2017: Progress in Molecular Biology and Translational Science
Diane L Ritchie, James W Ironside
The human prion diseases comprise sporadic, genetic, and acquired disorders. These are rare conditions with a heterogeneous clinicopathologic phenotype, which can make diagnosis challenging. A combined clinical, genetic, neuropathologic and biochemical approach to diagnosis is therefore essential. Since prion infectivity is the highest in tissues from the central nervous system, special laboratory precautions are required for the safe handling of these tissues. Neuropathologic assessment is generally performed following autopsy, when the fixed brain should be adequately sampled and studied by conventional stains and immunohistochemistry for the abnormal form of the prion protein...
2017: Progress in Molecular Biology and Translational Science
Richard Knight
Prion diseases are progressive fatal encephalopathies characterized by a neurodegenerative pathology, the tissue deposition of abnormally folded prion protein and, in general, potential transmissibility. Creutzfeldt-Jakob disease (CJD) is the commonest human prion disease and occurs in three principal forms: sporadic (idiopathic), acquired (infectious), and inherited (genetic). This chapter concerns the sporadic and acquired forms. Sporadic CJD occurs worldwide and affects mainly the middle aged and elderly...
2017: Progress in Molecular Biology and Translational Science
Candace K Mathiason
Transmissible spongiform encephalopathies (TSEs), or prions, are neurodegenerative diseases that affect a variety of animal species, including humans. Cruetzfeldt-Jakob disease (CJD) in humans, sheep and goat scrapie, chronic wasting disease (CWD) of cervids, and transmissible mink encephalopathy (TME) of mink are classified as TSEs. According to the "protein-only" hypothesis (Prusiner, 1982),(1) prions are devoid of nucleic acids and consist of assemblies of misfolded host-encoded normal protein, the prion protein (PrP(C))...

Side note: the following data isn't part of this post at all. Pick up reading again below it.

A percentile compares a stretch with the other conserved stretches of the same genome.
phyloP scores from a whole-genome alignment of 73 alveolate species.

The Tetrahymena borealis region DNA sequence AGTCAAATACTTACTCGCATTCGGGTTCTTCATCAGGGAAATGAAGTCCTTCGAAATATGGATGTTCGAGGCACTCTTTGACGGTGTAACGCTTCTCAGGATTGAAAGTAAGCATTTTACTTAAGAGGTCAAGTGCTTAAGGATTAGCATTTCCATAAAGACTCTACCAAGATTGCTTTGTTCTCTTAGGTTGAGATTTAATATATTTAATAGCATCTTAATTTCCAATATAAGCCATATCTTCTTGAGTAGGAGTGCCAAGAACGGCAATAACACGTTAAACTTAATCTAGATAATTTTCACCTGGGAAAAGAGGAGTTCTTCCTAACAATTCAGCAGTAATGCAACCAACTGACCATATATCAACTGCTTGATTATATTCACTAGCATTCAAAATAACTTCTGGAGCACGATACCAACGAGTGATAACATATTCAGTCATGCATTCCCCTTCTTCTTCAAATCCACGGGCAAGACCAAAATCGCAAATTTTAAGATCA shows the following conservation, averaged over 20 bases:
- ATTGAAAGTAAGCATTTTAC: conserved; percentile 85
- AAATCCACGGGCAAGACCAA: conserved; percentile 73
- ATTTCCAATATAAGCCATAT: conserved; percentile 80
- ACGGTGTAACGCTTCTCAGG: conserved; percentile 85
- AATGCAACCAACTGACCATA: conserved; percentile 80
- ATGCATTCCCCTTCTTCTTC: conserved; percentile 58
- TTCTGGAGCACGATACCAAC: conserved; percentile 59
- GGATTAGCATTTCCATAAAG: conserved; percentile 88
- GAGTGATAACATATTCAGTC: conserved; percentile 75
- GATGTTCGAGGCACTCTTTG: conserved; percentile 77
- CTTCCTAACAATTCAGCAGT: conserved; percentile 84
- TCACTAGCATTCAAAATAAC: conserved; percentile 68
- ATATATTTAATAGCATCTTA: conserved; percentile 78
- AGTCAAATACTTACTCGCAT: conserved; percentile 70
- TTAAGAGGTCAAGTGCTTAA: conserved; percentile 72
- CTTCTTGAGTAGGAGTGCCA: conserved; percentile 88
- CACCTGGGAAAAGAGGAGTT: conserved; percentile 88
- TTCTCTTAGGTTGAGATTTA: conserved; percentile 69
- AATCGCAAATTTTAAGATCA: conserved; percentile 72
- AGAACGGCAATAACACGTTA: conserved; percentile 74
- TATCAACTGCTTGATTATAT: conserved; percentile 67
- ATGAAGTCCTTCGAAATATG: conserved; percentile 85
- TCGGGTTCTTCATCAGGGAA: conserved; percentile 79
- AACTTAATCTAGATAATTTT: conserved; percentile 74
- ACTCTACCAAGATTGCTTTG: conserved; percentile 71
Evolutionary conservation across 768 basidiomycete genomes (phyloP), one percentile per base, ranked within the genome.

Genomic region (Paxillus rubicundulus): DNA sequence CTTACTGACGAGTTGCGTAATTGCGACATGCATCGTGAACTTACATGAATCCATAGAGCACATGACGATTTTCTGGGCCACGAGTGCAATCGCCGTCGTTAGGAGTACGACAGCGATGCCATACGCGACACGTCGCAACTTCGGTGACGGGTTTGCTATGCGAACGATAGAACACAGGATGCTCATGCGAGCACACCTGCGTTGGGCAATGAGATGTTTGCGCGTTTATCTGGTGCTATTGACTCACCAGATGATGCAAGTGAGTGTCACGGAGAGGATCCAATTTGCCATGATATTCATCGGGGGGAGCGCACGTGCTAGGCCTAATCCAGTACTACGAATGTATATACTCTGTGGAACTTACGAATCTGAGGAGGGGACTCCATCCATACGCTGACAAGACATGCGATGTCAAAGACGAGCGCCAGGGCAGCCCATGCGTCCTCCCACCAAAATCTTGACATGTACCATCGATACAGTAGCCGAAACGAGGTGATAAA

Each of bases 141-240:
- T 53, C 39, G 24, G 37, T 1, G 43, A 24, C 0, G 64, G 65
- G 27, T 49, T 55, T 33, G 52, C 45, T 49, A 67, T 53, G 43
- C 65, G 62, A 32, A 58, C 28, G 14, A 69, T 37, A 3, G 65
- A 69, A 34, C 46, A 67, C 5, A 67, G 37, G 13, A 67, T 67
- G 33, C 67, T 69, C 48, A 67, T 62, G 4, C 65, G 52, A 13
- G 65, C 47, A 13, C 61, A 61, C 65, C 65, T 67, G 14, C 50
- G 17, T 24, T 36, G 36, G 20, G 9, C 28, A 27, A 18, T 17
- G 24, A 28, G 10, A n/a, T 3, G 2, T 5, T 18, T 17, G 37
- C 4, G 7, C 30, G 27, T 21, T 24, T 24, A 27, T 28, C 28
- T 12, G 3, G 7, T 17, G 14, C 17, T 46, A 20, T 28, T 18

2017: Progress in Molecular Biology and Translational Science
Cristiano Corona, Elena Vallino Costassa, Barbara Iulini, Maria Caramelli, Elena Bozzetta, Maria Mazza, Rosanna Desiato, Giuseppe Ru, Cristina Casalone
After thirty years, bovine spongiform encephalopathy (BSE) still represents the biggest crisis in the field of food safety. Initially detected in the United Kingdom in 1986, BSE spread to many other countries all over the world, involving approximately 200,000 cattle. The origin of BSE is uncertain, but epidemiological studies suggest that the source was cattle feed prepared from prion-infected animal tissues. The implementation of the drastic measures, including the ban of meat and bone meal from livestock feed and the removal of specified risk material from the food chain, has eventually resulted in a significant decline of the epidemic...
2017: Progress in Molecular Biology and Translational Science
Neil A Mabbott
Many natural prion diseases are acquired peripherally, such as following the oral consumption of contaminated food or pasture. After peripheral exposure many prion isolates initially accumulate to high levels within the host's secondary lymphoid tissues. The replication of prions within these tissues is essential for their efficient spread to the brain where they ultimately cause neurodegeneration. This chapter describes our current understanding of the critical tissues, cells, and molecules which the prions exploit to mediate their efficient propagation from the site of exposure (such as the intestine) to the brain...